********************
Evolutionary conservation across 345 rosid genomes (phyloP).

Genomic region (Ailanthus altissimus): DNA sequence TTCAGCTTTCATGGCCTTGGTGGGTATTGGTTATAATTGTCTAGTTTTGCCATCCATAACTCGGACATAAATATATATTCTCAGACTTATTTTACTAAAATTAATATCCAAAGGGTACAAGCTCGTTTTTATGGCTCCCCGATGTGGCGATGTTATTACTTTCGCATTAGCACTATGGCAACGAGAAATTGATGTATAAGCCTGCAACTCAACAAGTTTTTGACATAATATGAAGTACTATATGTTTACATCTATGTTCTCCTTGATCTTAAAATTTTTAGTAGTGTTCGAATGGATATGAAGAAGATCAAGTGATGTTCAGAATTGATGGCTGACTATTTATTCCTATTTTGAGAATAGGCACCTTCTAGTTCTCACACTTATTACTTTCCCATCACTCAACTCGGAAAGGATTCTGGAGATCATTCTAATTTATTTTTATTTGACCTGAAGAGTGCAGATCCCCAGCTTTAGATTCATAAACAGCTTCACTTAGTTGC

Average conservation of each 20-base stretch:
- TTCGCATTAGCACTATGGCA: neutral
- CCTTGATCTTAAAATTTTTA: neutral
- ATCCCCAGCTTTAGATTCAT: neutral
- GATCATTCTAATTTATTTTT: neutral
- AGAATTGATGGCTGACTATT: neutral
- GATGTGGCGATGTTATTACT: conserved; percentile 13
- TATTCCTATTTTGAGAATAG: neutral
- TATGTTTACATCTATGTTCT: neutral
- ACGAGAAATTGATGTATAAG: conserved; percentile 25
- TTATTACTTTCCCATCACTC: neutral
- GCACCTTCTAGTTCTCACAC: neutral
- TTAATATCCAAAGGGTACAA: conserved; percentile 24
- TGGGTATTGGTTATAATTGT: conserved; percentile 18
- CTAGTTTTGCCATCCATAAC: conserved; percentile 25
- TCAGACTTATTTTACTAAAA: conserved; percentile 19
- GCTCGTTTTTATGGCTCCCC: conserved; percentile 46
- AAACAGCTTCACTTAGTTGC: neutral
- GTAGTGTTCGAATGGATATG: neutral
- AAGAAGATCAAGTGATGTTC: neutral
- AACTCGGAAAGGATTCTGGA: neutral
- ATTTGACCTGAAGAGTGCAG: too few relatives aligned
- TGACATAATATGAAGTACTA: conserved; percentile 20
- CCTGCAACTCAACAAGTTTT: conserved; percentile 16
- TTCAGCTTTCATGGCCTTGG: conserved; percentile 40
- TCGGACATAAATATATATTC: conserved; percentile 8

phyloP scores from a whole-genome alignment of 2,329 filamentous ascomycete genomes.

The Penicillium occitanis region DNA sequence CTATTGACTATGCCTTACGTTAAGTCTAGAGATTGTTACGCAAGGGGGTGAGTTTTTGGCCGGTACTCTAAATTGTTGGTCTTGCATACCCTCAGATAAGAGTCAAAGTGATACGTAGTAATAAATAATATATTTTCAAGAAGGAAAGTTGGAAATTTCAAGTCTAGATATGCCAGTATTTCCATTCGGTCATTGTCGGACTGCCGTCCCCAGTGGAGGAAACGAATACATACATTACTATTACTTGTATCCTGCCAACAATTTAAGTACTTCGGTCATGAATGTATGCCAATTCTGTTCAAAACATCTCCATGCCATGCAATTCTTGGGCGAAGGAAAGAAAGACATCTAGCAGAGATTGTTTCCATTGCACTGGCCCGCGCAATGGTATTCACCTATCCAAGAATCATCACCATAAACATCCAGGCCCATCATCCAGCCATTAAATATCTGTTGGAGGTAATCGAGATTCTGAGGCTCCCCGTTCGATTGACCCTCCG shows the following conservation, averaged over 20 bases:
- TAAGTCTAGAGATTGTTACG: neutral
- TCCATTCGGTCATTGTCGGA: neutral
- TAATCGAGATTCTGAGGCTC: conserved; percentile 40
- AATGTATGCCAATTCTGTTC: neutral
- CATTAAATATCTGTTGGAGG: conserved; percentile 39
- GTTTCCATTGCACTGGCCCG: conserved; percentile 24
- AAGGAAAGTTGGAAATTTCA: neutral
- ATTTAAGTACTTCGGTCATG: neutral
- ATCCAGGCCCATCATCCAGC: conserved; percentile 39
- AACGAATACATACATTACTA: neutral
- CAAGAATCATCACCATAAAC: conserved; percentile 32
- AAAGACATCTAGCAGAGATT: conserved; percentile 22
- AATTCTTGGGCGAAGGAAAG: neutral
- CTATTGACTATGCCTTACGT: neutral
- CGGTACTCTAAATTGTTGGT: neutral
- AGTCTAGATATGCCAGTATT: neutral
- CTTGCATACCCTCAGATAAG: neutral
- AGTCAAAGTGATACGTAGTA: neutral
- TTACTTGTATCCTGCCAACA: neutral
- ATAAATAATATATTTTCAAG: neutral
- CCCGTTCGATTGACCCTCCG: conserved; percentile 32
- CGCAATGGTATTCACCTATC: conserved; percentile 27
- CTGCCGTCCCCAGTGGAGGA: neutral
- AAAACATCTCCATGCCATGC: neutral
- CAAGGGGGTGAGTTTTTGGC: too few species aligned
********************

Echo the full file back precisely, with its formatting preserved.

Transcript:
Evolutionary conservation across 345 rosid genomes (phyloP).

Genomic region (Ailanthus altissimus): DNA sequence TTCAGCTTTCATGGCCTTGGTGGGTATTGGTTATAATTGTCTAGTTTTGCCATCCATAACTCGGACATAAATATATATTCTCAGACTTATTTTACTAAAATTAATATCCAAAGGGTACAAGCTCGTTTTTATGGCTCCCCGATGTGGCGATGTTATTACTTTCGCATTAGCACTATGGCAACGAGAAATTGATGTATAAGCCTGCAACTCAACAAGTTTTTGACATAATATGAAGTACTATATGTTTACATCTATGTTCTCCTTGATCTTAAAATTTTTAGTAGTGTTCGAATGGATATGAAGAAGATCAAGTGATGTTCAGAATTGATGGCTGACTATTTATTCCTATTTTGAGAATAGGCACCTTCTAGTTCTCACACTTATTACTTTCCCATCACTCAACTCGGAAAGGATTCTGGAGATCATTCTAATTTATTTTTATTTGACCTGAAGAGTGCAGATCCCCAGCTTTAGATTCATAAACAGCTTCACTTAGTTGC

Average conservation of each 20-base stretch:
- TTCGCATTAGCACTATGGCA: neutral
- CCTTGATCTTAAAATTTTTA: neutral
- ATCCCCAGCTTTAGATTCAT: neutral
- GATCATTCTAATTTATTTTT: neutral
- AGAATTGATGGCTGACTATT: neutral
- GATGTGGCGATGTTATTACT: conserved; percentile 13
- TATTCCTATTTTGAGAATAG: neutral
- TATGTTTACATCTATGTTCT: neutral
- ACGAGAAATTGATGTATAAG: conserved; percentile 25
- TTATTACTTTCCCATCACTC: neutral
- GCACCTTCTAGTTCTCACAC: neutral
- TTAATATCCAAAGGGTACAA: conserved; percentile 24
- TGGGTATTGGTTATAATTGT: conserved; percentile 18
- CTAGTTTTGCCATCCATAAC: conserved; percentile 25
- TCAGACTTATTTTACTAAAA: conserved; percentile 19
- GCTCGTTTTTATGGCTCCCC: conserved; percentile 46
- AAACAGCTTCACTTAGTTGC: neutral
- GTAGTGTTCGAATGGATATG: neutral
- AAGAAGATCAAGTGATGTTC: neutral
- AACTCGGAAAGGATTCTGGA: neutral
- ATTTGACCTGAAGAGTGCAG: too few relatives aligned
- TGACATAATATGAAGTACTA: conserved; percentile 20
- CCTGCAACTCAACAAGTTTT: conserved; percentile 16
- TTCAGCTTTCATGGCCTTGG: conserved; percentile 40
- TCGGACATAAATATATATTC: conserved; percentile 8

phyloP scores from a whole-genome alignment of 2,329 filamentous ascomycete genomes.

The Penicillium occitanis region DNA sequence CTATTGACTATGCCTTACGTTAAGTCTAGAGATTGTTACGCAAGGGGGTGAGTTTTTGGCCGGTACTCTAAATTGTTGGTCTTGCATACCCTCAGATAAGAGTCAAAGTGATACGTAGTAATAAATAATATATTTTCAAGAAGGAAAGTTGGAAATTTCAAGTCTAGATATGCCAGTATTTCCATTCGGTCATTGTCGGACTGCCGTCCCCAGTGGAGGAAACGAATACATACATTACTATTACTTGTATCCTGCCAACAATTTAAGTACTTCGGTCATGAATGTATGCCAATTCTGTTCAAAACATCTCCATGCCATGCAATTCTTGGGCGAAGGAAAGAAAGACATCTAGCAGAGATTGTTTCCATTGCACTGGCCCGCGCAATGGTATTCACCTATCCAAGAATCATCACCATAAACATCCAGGCCCATCATCCAGCCATTAAATATCTGTTGGAGGTAATCGAGATTCTGAGGCTCCCCGTTCGATTGACCCTCCG shows the following conservation, averaged over 20 bases:
- TAAGTCTAGAGATTGTTACG: neutral
- TCCATTCGGTCATTGTCGGA: neutral
- TAATCGAGATTCTGAGGCTC: conserved; percentile 40
- AATGTATGCCAATTCTGTTC: neutral
- CATTAAATATCTGTTGGAGG: conserved; percentile 39
- GTTTCCATTGCACTGGCCCG: conserved; percentile 24
- AAGGAAAGTTGGAAATTTCA: neutral
- ATTTAAGTACTTCGGTCATG: neutral
- ATCCAGGCCCATCATCCAGC: conserved; percentile 39
- AACGAATACATACATTACTA: neutral
- CAAGAATCATCACCATAAAC: conserved; percentile 32
- AAAGACATCTAGCAGAGATT: conserved; percentile 22
- AATTCTTGGGCGAAGGAAAG: neutral
- CTATTGACTATGCCTTACGT: neutral
- CGGTACTCTAAATTGTTGGT: neutral
- AGTCTAGATATGCCAGTATT: neutral
- CTTGCATACCCTCAGATAAG: neutral
- AGTCAAAGTGATACGTAGTA: neutral
- TTACTTGTATCCTGCCAACA: neutral
- ATAAATAATATATTTTCAAG: neutral
- CCCGTTCGATTGACCCTCCG: conserved; percentile 32
- CGCAATGGTATTCACCTATC: conserved; percentile 27
- CTGCCGTCCCCAGTGGAGGA: neutral
- AAAACATCTCCATGCCATGC: neutral
- CAAGGGGGTGAGTTTTTGGC: too few species aligned